None of the complaints suggest a clear cause, and those who say they’ve had their trucks inspected by a mechanic report no problems found.
The agency did not review the complaints until it was petitioned to do so by William Kronholm, a retired journalist in Montana. After two incidents of uncontrolled acceleration with his 2006 Tacoma within 2 hours in January, Kronholm examined the NHTSA’s online database.
Kronholm said his research showed that compared with the mass of Tacoma complaints, including six injuries, there were only four reports of sudden acceleration from owners of all other 2006 and 2007 pickups. His Toyota dealer found no problem, and Toyota declined to examine the truck.
The NHTSA has examined Kronholm’s truck and sent a request for data to Toyota. The agency doesn’t comment on open investigations as a matter of practice, and Toyota says it’s cooperating. The investigation is still in its early stages, and the NHTSA would need to take several additional steps before suggesting a recall.
But without a clear cause, a recall seems unlikely no matter how many drivers complain. From 2004 to 2007, the NHTSA closed three separate investigations into sudden acceleration by Toyota Camrys and Lexus ES330 models. In each probe, many owners complained of sudden acceleration and gave similar details.
And in each investigation, no mechanical trend was found, and the NHTSA closed the cases because of a lack of evidence.
The last time the NHTSA fully explored the issue of sudden acceleration complaints was in 1989, following years of dispute over vehicles such as the Audi 5000, the poster car for the problem because of a "60 Minutes" report in 1986.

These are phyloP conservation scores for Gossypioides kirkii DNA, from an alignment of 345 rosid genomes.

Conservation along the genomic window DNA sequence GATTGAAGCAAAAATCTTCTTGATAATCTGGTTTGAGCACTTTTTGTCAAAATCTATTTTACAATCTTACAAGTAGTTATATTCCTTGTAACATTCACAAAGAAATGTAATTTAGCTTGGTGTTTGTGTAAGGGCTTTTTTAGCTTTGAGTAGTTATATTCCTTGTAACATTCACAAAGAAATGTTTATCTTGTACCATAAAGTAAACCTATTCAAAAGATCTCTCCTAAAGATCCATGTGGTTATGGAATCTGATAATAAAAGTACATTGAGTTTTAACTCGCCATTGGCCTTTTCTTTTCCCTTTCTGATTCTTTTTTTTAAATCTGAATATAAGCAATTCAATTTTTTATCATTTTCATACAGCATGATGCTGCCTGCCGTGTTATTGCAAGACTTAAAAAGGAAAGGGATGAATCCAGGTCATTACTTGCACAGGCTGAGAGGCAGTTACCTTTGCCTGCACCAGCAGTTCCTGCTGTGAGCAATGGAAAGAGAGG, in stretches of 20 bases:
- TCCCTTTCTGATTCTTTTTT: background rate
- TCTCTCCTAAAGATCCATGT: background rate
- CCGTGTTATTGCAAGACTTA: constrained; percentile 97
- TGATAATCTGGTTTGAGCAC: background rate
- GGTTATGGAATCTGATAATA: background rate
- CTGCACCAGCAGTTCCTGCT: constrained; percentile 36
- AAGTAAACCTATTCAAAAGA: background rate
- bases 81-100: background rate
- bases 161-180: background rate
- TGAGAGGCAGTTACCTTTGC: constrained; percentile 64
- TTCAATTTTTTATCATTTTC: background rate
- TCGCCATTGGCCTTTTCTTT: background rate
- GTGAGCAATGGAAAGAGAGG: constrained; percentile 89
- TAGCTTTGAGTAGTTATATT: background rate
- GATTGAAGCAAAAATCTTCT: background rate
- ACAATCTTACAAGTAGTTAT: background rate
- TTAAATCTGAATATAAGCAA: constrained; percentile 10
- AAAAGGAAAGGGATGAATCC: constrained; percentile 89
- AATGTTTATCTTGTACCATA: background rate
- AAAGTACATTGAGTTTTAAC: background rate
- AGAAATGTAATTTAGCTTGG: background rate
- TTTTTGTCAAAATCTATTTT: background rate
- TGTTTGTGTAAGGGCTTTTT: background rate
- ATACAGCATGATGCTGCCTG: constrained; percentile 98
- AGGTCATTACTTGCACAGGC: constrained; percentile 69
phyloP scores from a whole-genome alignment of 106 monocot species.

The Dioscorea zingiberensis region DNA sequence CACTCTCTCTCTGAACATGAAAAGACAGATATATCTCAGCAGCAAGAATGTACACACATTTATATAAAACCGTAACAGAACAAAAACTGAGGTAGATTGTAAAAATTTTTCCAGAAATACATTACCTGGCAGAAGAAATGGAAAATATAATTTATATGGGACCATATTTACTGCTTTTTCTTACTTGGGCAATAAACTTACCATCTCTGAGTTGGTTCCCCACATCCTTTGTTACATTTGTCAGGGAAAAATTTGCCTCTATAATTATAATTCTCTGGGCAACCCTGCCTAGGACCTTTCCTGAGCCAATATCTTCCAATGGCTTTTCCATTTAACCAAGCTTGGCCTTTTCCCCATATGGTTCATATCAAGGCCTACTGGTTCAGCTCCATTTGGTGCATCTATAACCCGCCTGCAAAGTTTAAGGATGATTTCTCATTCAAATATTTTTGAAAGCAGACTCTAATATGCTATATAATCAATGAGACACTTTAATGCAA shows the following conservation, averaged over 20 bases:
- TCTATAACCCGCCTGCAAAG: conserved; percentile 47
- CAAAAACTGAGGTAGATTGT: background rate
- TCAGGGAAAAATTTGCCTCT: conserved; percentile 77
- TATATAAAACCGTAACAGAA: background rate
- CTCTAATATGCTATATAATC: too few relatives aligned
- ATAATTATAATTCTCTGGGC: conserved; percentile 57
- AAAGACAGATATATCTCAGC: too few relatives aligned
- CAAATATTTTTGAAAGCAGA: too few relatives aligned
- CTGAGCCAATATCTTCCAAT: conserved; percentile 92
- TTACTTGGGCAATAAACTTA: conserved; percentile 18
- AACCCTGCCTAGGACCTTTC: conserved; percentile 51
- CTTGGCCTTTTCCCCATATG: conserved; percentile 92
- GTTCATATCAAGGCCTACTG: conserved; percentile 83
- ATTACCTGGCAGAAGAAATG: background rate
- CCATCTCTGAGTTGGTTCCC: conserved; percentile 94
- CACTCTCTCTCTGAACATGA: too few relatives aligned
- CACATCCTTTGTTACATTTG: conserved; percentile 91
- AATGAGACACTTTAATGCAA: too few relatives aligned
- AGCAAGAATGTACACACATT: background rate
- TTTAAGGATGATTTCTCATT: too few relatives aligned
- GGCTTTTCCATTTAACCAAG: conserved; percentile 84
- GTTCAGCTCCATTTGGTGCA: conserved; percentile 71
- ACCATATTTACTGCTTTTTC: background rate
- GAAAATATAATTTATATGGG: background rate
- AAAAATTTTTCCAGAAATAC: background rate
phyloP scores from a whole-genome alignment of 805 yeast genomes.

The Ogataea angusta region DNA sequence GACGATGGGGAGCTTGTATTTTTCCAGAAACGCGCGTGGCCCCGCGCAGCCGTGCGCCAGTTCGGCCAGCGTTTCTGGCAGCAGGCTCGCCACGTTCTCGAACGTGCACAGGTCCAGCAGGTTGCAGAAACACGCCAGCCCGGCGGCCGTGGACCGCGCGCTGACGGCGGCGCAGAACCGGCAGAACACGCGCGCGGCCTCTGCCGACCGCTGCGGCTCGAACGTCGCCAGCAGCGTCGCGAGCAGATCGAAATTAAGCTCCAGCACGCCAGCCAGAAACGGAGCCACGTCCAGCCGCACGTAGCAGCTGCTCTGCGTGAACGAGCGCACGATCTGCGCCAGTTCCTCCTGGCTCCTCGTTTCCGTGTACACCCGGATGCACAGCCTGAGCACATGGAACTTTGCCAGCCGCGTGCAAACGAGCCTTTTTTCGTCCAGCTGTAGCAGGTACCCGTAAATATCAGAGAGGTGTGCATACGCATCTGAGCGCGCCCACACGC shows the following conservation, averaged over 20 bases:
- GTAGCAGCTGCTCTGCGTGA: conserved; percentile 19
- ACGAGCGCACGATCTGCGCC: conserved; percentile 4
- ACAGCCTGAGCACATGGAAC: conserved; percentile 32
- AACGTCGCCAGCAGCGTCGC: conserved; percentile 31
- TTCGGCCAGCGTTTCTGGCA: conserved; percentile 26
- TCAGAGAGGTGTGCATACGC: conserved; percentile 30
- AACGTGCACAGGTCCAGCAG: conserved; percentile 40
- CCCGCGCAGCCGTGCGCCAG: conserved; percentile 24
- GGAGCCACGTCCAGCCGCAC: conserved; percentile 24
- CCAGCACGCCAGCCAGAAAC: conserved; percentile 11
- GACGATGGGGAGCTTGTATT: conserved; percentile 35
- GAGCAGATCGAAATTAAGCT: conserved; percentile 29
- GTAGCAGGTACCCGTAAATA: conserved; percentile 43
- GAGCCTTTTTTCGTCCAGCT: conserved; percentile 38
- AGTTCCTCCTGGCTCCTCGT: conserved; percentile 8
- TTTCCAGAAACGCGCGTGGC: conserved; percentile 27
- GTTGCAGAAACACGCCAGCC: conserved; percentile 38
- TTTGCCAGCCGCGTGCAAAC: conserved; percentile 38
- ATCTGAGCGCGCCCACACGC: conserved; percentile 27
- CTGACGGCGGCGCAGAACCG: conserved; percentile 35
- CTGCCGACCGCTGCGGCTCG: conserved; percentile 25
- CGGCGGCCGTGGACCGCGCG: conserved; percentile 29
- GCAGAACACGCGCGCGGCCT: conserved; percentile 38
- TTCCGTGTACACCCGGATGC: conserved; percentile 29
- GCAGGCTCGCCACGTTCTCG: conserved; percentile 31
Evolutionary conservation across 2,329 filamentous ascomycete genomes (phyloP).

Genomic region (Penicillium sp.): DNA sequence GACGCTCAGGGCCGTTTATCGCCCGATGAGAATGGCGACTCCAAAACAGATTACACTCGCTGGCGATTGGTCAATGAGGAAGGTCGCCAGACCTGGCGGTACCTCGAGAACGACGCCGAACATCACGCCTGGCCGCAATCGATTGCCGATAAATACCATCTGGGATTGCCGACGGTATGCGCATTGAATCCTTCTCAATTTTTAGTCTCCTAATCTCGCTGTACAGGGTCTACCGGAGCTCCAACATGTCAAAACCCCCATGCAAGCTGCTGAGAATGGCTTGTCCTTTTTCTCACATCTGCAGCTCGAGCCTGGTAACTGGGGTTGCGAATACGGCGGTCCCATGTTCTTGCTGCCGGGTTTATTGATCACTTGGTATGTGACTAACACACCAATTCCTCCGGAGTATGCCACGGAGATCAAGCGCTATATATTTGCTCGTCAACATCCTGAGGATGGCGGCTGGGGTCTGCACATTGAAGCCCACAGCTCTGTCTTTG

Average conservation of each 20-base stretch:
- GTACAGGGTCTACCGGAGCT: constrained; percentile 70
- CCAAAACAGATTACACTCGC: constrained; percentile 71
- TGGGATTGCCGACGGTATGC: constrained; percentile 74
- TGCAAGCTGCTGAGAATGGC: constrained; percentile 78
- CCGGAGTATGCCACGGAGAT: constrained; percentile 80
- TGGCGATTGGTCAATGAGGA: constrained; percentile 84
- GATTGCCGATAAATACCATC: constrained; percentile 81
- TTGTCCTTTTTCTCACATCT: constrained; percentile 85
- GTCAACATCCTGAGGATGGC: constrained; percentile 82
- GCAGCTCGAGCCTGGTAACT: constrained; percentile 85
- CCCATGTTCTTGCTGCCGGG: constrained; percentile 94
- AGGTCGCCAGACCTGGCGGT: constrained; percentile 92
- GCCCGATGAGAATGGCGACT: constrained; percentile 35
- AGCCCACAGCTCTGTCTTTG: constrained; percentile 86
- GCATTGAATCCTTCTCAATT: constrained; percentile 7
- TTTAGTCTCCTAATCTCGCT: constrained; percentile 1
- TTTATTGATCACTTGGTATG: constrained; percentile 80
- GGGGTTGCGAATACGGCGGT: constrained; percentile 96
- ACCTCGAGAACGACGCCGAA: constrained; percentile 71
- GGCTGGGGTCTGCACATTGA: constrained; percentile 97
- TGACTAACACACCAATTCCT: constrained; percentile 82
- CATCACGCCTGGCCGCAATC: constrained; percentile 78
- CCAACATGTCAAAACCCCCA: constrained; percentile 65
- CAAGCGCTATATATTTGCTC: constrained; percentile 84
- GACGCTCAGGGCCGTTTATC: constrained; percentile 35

After sorting through thousands of complaints and running its own vehicle tests, the agency found that where there was no mechanical evidence of a vehicle defect, "the inescapable conclusion is that these" cases "definitely involve the driver inadvertently pressing the accelerator instead of, or in addition to, the brake pedal."
Automakers cheered the ruling, but by that time, they had started installing brake-shift interlocks that forced drivers to apply a brake if they tried to put a vehicle in gear. Throughout the 1990s, the number of sudden acceleration complaints to the NHTSA steadily declined.
But consumer advocates and attorneys say the NHTSA closed its eyes rather than admit the problem. Tom Murray, an Ohio attorney who specializes in sudden acceleration cases, said automakers and the NHTSA did not want to acknowledge other possible causes of sudden acceleration, namely electrical interference. Murray says complaints rose as automakers stuffed new electronics in vehicles — and fell after they learned how to better shield those electronics.
"NHTSA accepted" the "claim of Audi that the absence of proof is proof of absence," Murray said. "They made one of the most colossal blunders by saying ‘We can’t find a defect inside the vehicle after the fact; it must be the driver.’ "
Murray said he has seen an uptick in complaints in recent years as more vehicles, including the Tacoma, began to use drive-by-wire systems — where electronics replace mechanical connections between the pedals, engine and sometimes the brakes. He and Ditlow maintain that the NHTSA lacks the money to track down more complex electrical failures, especially those that might be random and leave no physical evidence.
"I always thought that when Toyota went to drive-by-wire, the likelihood of having sudden acceleration is going to increase," Ditlow said. To order a recall, federal law "doesn’t say you have to find a failure mode, just a substantial number of failures."